North American stocks remained deep in the red in midday trading on Tuesday, following a disappointing round of earnings that underlined the tough economic environment for companies right now.
Shortly after noon, the Dow Jones industrial average was down 245 points or 1.8 per cent, to 13,101. The broader S&P 500 was down 23 points or 1.6 per cent, to 1411. In Canada, the S&P/TSX composite index was down 223 points or 1.8 per cent, to 12,181.
The gloom was in Europe, too, where Spain’s central bank said that the country’s falling tax revenues could wreak havoc on the its deficit targets. The U.K.’s FTSE 100 fell 1.4 per cent and Germany’s DAX index fell 2.1 per cent.
In the United States, DuPont reported a 98 per cent dip in its third-quarter earnings over last year and lowered its outlook for the full year. The shares fell 8.7 per cent. 3M Co. fell 3.4 per cent after its quarterly revenues missed analysts’ expectations and the company cut its full-year forecast.
However, United Parcel Service Inc. rose 2.8 per cent as its met estimates. But the parcel delivery company reported lower-than-expected revenue and warned of a slower growth environment.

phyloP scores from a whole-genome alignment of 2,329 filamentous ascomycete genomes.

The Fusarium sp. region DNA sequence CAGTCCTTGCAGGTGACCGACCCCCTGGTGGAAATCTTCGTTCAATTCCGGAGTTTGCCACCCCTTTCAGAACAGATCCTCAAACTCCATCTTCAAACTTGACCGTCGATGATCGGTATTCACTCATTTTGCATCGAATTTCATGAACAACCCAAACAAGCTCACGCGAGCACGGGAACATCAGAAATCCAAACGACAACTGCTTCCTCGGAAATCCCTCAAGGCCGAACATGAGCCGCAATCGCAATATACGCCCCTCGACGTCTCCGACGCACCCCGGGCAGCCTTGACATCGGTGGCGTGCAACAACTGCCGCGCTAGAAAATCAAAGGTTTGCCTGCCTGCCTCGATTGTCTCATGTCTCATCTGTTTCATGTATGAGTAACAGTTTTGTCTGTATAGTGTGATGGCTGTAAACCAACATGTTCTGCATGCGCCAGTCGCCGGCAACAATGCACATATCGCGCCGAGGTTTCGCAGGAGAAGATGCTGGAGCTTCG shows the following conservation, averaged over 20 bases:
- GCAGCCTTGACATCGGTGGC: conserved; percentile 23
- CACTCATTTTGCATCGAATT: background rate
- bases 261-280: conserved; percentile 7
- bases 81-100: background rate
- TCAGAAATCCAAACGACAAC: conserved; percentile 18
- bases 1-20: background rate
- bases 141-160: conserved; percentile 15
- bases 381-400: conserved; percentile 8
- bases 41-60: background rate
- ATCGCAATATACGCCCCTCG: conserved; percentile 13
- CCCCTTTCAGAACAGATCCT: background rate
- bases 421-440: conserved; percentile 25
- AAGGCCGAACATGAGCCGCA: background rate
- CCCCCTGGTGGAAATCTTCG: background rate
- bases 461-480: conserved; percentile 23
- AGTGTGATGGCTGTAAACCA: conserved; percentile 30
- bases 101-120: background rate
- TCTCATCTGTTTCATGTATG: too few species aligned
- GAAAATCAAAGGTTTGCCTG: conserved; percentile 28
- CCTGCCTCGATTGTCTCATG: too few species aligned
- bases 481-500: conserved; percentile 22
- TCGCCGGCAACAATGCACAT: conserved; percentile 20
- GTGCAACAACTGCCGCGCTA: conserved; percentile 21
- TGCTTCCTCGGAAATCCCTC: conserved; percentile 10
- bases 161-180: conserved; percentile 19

The market declines were broad, affecting 94 per cent of stocks and all 10 subindexes within the S&P 500. Commodity producers were hit especially hard, with materials down 3.3 per cent and energy stocks down 2.4 per cent.
Defensive stocks also fell: Consumer staples and health care stocks fell 1.4 per cent each.
Within Canada’s benchmark index, just six stocks showed gains, including struggling Research In Motion Ltd. Energy stocks and materials fell 2.2 per cent each. Financials fell 1.6 per cent.
Among commodities, crude oil fell to $86.28 (U.S.) a barrel, down $2.45 and touching a three-month low. Gold fell to $1,709 an ounce, down $19 and hitting its lowest level in more than five weeks.